Cellular use tops 12 TB for Kentucky Derby day — 20 TB+ for Derby weekend

Race winner Nyquist. Photo: KentuckDerby.com

Race winner Nyquist. Photo: KentuckDerby.com

Wireless data use at Saturday’s Kentucky Derby broke records all around, as major wireless carriers AT&T and Verizon Wireless both reported new event-usage top totals, with AT&T seeing 6.7 terabytes of data use while Verizon recorded 5.5 TB, for a total of 12.2 TB used during the Run for the Roses day. Last year, AT&T saw 5.1 TB of traffic on the Churchill Downs DAS and some extra infrastructure, while Verizon saw its total increase from 3.8 TB in 2015. Both AT&T and Verizon are on the main Churchill Downs DAS, which is run by neutral-host provider Mobilitie. This number will likely get even bigger if and when we get DAS stats from T-Mobile, which is also on the Churchill Downs DAS.

For the entire “Derby weekend” — a two-day stretch that also includes the Kentucky Oaks race on Friday — the carriers saw a combined 20.15 TB of data, with AT&T hitting 11.4 TB for the weekend and Verizon 8.75. Those totals are pretty stunning, when you realize that just two years ago AT&T only saw 2 TB of traffic on its DAS and associated infrastructure (which includes temporary cell towers on trucks and nearby macro towers), and Verizon customers used just 1.37 TB of data.

More evidence of wireless traffic growth can be found in the AT&T claim that it saw 815 GB of traffic on its network in a single hour last Saturday, easily the high number ever for AT&T at any kind of event. AT&T said that peak hour was from 6 p.m. to 7 p.m. Eastern time, when the big race was held and favorite Nyquist won. In 2014, that peak hour for AT&T saw 180 GB of traffic, a number that we thought was big then. Verizon, which like AT&T added capacity to its infrastructure at Churchill Downs prior to this year’s race, also said it saw a traffic spike around the time of the big event. By comparison, AT&T said that at this year’s Super Bowl 50 at Levi’s Stadium it saw 201 GB of traffic on its DAS network just after kickoff.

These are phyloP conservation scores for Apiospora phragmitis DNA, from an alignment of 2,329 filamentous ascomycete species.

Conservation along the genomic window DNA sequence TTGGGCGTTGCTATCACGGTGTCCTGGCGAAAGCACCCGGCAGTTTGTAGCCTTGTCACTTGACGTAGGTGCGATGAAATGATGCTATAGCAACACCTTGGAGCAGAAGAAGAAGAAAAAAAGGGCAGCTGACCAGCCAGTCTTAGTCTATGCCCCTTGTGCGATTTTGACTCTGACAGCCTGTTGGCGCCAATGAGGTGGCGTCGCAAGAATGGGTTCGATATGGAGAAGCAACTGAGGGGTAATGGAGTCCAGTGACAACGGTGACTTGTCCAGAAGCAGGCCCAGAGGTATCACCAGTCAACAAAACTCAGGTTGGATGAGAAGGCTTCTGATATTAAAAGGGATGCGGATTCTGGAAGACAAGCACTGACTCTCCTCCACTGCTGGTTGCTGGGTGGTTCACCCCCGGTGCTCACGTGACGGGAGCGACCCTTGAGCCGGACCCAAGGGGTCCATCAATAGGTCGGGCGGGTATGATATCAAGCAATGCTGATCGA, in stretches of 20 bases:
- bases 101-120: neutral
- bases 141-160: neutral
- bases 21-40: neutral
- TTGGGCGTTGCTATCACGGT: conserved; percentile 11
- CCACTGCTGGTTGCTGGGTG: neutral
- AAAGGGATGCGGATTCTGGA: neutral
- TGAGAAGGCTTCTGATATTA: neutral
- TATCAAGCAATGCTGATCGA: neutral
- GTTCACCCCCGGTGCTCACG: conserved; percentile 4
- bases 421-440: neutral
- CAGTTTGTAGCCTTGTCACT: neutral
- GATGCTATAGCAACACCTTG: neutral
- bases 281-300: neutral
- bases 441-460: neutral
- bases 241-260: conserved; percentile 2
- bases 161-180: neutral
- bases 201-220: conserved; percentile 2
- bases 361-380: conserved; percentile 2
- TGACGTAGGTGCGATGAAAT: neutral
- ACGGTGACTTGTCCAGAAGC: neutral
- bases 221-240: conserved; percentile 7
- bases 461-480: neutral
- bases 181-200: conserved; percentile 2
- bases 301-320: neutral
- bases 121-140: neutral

When it comes to DAS the Derby now falls just behind the Super Bowl for DAS totals with 12.2 TB to 15.9 TB, though the Derby number could get closer if and when we get numbers from T-Mobile and Sprint. And yes, granted it’s a much bigger crowd (the Derby had its second-highest attendance ever with 167,227 — just a few thousand less than the record of 170,513 set last year. We also don’t have any stats yet for usage of the new Churchill Downs app, but it does appear betting was up this year, maybe due to app integration?


  1. The data usage at KY Derby is somewhat “old news.” As your article clearly states, all these companies had significant usage last year, and as your would expect, that increases year-over-year (thanks mostly to phones that are increasingly-capable of capturing higher-quality images/videos.)

    What you FAILED to capture/mention, is that the Derby was broadcast to a new type of mobile device this year — VR headsets!

    It was pretty awesome! It allowed people with VR headsets to feel as if they were trackside, or standing in the owner’s box.

    Between races, a magical large-screen TV would appear, playing the typical TV feed of interviews and such. It would then disappear as the racing resumed.

    There were 180-degree cameras strategically placed around the entire track, as well as in the paddock area.

    Sure, there were a few (minor) hiccups (as there are with ANY live-broadcast event.)
    The rain periodically caused some visibility issues.
    The paddock cam was at eye-level, which was periodically obscured by people standing right in front of the camera (awkward!)
    But, for the most part, it was way, WAY better than watching it on the ol’ traditional bube-tube.

    Sure, the quality of the VR headsets was still a bit too grainy. Personally, however, I’d rather see the 180-degree or 360-degree grainy image, than a “flat” UHD image.

    The world isn’t flat. Much like the ships that sailed over the horizon in history, to discover new lands and frontiers — VR is proving that media isn’t flat, either — and new horizons await us!

  2. I agree VR is cool but our reports are primarily about in-venue experiences. 170,000 horse racing, hat-gawking and julep-guzzling fans who showed up in person can’t be wrong, and every time the number goes up it’s still news. When it goes down it will be news. Maybe you need to visit our site more often? Data numbers are always big news to our readers.

    VR is news too, we’re trying to keep up on that front as well (see recent Cleveland Cavaliers story about VR headsets being given away at Quicken Loans Arena). But supporting folks who need and want Internet connectivity at events is going to surpass VR usage by a looooong shot for the foreseeable future. Bet on it.

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